The Minnesota Vikings have voiced concerns over a proposal that would let off-duty cops carry guns into private venues (Photo: Minnesota Vikings)
The Minnesota Senate Committee on Judiciary and Public Safety Finance and Policy has approved a bill that would authorize off-duty cops to carry guns where other people cannot.
The legislation, SF 1099, would let off-duty officers carry their guns into certain private venues that otherwise prohibit firearms. The officers would have to pass through the normal security screening and show valid ID proving they are law enforcement.
MPR News reports police unions are backing the legislation, while the Minnesota Vikings organization is not too keen on the idea.
Under current Minnesota law, permitted gun owners can carry firearms in public. However, private establishments have the power to prohibit guns on their properties by posting signs indicating firearms have been banned. Such places include restaurants, malls, and sports stadiums.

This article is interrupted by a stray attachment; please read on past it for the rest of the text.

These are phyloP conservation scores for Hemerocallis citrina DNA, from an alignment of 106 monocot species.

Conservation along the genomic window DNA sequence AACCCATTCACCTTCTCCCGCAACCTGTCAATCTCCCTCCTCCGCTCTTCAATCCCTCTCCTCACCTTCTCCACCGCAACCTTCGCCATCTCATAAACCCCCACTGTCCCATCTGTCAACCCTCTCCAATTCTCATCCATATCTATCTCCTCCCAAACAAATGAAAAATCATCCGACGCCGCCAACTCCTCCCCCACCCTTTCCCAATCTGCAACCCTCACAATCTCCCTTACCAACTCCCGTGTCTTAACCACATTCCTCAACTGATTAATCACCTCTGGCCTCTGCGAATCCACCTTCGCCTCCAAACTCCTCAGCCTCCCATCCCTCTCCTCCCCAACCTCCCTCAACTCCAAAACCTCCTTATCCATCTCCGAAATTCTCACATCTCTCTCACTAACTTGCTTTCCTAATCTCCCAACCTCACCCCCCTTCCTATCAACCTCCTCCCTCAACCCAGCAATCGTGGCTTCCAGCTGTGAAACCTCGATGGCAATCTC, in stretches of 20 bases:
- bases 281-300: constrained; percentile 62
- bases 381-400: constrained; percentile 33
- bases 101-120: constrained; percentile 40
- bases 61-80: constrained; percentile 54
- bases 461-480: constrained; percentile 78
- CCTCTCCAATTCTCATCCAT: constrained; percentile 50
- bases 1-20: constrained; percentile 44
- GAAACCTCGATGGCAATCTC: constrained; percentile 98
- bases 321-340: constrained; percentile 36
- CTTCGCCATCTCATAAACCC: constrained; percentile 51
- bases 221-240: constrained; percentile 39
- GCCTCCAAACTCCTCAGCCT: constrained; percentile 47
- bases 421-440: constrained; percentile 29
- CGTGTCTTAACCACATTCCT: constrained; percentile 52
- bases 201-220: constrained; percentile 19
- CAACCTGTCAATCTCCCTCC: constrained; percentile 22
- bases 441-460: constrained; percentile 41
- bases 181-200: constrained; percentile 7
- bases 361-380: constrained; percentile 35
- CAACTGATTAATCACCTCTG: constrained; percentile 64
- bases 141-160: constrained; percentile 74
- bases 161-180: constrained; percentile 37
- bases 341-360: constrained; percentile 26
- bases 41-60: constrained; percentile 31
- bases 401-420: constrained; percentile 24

In 2015, the Minnesota Court of Appeals upheld the National Football League’s rule that only allows on-duty officers and security to carry firearms. The current bill would override that ruling.
Dennis Flaherty, executive director of the Minnesota Police and Peace Officers Association, supports the legislation and says it will clear up a lot of confusion off-duty police officers have as to where they can carry their guns.
Meanwhile, the Minnesota Vikings find the measure troubling. The Vikings executive vice president, Lester Bagley, says they plan to voice their concerns to lawmakers and Gov. Mark Dayton.
“We think it will have potential impact on public safety and on stadium security,” Bagley said.
While Vikings games typically have a heavy security presence, Flaherty says off-duty cops never know when they may have to use their firearms to defend themselves and others, citing a knife attack that occurred last year at the St. Cloud mall.
After the attacker injured 10 people, a part-time cop shot and killed the man.
“If this attacker had not been encountered by the trained, armed, off-duty police officer who was capable of confronting him,” Flaherty said, “the attacker would have certainly harmed or killed many more people.”
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